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Chihiro, she ain't.
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Mutya is an award winning 2009 animated short film made in the Philippines. The title "Mutya" could be translated as "beauty" in English.

The beginning was, when a young girl wanders off to the forest, she suddenly meets a bunch of forest spirits that seemingly, only she can see for when her mother found her, she's dancing all by herself. Nevertheless, even as she grew, she never forgot them and she visited them despite the very forest was starting to get swallowed up by urbanization.

Watch it here on YouTube.


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Provides examples of:

  • All There in the Manual: The story this was based on is called "Enchanted Elena" which could be the girl's name.
  • Animated Adaptation: It is said in the credits to be based on a story. But not a true story.
  • Bittersweet Ending: Urbanization eventually overwhelms the forest, leaving one tree standing surrounded by garbage. The large forest spirit finds the girl in the city (now an old woman) passing away in her sleep. Time passes and several good samaritans work to convert the junkyard into a playground. While playing, a little girl runs towards the last living tree, her color scheme changes to purple and plays with an invisible presence, implying that the spirits will continue to live on and the little girl possibly a descendant of the girl the spirits used to play with.
  • Blush Sticker: The main character.
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  • Cast of Snowflakes: Despite the same colors, the background characters look distinctive to each other, one way or another.
  • Color Contrast: Predominantly, the girl protagonist around many harmonizing colored people and environment.
  • Coming of Age: An obvious presentation. First, we see her as a little girl (picture above), then as a teenager, then as a mother, and the very last as an old woman.
  • Dark Reprise: The background music uses an orchestral version of the traditional song "Bahay Kubo". It played in the beginning. As it was played again, it became quite haunting when they're showing the one last tree.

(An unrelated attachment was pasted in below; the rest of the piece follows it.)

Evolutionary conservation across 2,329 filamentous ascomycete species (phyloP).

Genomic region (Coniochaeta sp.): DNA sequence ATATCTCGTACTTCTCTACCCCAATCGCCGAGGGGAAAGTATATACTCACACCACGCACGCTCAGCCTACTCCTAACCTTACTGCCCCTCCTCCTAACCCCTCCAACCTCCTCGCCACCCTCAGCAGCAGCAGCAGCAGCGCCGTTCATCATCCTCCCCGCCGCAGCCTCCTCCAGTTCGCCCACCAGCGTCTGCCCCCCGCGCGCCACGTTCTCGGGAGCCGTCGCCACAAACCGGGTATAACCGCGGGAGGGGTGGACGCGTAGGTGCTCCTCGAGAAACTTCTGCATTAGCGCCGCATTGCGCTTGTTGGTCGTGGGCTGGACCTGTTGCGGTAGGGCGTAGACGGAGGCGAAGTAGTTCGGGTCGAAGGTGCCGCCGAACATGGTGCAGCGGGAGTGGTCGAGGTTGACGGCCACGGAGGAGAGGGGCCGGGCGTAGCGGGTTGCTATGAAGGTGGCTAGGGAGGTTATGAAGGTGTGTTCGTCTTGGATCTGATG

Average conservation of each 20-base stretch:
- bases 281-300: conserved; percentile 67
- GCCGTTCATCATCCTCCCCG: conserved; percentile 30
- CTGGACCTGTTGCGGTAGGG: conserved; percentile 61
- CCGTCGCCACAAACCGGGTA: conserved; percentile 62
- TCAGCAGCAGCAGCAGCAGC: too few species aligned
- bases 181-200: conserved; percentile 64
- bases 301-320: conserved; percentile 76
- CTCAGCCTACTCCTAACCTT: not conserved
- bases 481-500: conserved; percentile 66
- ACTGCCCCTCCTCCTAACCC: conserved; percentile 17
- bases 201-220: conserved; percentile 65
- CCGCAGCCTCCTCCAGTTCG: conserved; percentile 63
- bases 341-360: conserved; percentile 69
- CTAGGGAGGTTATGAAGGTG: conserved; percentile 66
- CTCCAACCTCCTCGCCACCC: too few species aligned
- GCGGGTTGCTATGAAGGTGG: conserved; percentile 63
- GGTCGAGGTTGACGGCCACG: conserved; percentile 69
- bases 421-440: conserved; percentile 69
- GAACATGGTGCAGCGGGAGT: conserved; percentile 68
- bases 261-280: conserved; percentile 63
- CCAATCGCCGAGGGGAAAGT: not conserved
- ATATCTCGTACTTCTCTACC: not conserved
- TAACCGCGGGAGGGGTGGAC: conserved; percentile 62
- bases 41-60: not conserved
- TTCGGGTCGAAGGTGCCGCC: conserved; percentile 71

• Friend to All Living Things: The girl towards the spirits, which in turn makes her passionate about the plant life in the forest.
  • Gentle Giant: The largest forest spirit of course.
  • Green Aesop: Slightly. It ends with the forest being destroyed—save for one tree—and being turned into a junkyard of sorts until a group of people decide to work together to turn it into a park with grass all over.
  • Hope Spot: The girl—now grown up with a family of her own—still continues to visit the spirits, occasionally planting saplings on the ground in an attempt to make up for the trees that had been chopped up to construct the village. But her alone couldn't stop the buildings from being built as the village becomes a bustling city, resulting in the forest being mostly gone.
  • Nature Spirit
  • Mood Whiplash: It starts from where we see a cute little girl having fun with the forest spirits. But as the forest is threatened by increasing urbanization, the tone of the short changes dramatically.
  • No-Dialogue Episode: There are no voices to be heard and nobody speaks, as well. Only the music score and the sound effects.
  • No Name Given: For any of the characters.
  • Silence Is Golden: The film fully runs on music to emphasize what is happening and its atmosphere.
  • Skip of Innocence: The little girl does this as does another girl in the end, many years later.
  • Sliding Scale of Shiny Versus Gritty: The girl protagonist is outstandingly purple amongst the more muted colors of the people and scenery.
  • Super-Deformed: An inverted case in which, some of the human's heads are too small for their bodies.
    • Justified for the forest spirits, and they much more resemble the straightforward chibi style.
  • Xenofiction

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